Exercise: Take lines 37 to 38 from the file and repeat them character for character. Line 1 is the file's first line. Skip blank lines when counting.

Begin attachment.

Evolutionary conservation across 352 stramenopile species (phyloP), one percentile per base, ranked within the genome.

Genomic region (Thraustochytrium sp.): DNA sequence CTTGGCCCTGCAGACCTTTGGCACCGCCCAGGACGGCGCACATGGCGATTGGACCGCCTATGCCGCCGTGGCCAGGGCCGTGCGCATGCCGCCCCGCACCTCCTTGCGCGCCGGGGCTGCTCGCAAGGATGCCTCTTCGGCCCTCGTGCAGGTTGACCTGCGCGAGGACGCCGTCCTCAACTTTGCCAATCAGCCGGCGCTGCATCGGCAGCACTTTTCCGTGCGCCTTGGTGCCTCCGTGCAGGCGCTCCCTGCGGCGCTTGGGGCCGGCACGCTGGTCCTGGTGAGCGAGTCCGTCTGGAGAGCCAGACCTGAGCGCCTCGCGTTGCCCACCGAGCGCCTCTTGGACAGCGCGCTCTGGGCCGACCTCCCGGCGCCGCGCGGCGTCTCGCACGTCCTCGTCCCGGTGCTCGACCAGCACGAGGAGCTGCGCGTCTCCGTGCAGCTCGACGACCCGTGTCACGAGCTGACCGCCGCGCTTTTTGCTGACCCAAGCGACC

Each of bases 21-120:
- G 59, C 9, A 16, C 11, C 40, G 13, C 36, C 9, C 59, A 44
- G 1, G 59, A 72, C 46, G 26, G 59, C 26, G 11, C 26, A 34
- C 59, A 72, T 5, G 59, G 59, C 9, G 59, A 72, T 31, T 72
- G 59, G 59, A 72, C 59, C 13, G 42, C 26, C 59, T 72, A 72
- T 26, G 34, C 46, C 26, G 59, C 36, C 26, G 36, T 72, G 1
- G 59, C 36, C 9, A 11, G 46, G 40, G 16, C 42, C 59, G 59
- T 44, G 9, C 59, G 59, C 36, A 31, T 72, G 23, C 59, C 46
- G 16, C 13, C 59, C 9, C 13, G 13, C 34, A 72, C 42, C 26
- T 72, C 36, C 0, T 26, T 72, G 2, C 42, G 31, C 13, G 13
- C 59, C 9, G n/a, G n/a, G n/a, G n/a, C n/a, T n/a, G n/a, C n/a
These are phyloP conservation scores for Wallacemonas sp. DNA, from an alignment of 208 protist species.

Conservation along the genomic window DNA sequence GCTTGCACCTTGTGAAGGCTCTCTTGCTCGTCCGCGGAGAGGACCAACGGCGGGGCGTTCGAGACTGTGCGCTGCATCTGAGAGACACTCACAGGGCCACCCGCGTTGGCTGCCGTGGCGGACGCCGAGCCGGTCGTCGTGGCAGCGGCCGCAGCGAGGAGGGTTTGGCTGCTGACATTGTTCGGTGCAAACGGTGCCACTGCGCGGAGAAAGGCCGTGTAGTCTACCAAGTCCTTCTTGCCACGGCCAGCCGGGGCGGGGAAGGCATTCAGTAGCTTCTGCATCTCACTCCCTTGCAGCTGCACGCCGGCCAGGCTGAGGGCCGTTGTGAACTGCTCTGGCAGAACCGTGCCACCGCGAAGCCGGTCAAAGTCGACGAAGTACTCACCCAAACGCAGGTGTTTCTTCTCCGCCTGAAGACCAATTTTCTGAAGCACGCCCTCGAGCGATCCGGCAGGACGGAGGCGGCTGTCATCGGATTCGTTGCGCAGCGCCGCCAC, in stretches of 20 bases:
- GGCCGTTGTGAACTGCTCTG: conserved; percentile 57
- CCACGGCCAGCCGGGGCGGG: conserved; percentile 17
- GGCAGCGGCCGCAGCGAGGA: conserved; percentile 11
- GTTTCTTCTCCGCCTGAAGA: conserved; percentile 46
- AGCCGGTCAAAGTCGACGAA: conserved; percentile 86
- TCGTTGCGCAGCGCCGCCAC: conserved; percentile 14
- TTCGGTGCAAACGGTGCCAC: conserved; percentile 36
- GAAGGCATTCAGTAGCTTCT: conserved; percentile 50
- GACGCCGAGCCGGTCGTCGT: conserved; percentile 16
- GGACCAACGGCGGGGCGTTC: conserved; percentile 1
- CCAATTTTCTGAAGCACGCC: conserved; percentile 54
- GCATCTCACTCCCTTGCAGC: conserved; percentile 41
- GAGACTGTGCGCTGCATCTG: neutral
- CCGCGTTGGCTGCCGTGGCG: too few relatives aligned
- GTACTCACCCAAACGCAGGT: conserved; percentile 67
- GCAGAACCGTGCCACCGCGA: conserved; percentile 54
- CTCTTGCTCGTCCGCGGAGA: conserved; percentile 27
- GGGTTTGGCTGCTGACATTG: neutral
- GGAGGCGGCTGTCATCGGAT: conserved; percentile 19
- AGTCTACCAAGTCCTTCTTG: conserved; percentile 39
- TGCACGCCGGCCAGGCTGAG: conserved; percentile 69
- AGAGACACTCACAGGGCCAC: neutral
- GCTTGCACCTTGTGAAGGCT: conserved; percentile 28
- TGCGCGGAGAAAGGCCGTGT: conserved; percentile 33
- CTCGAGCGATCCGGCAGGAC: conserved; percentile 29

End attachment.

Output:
- AGAGACACTCACAGGGCCAC: neutral
- GCTTGCACCTTGTGAAGGCT: conserved; percentile 28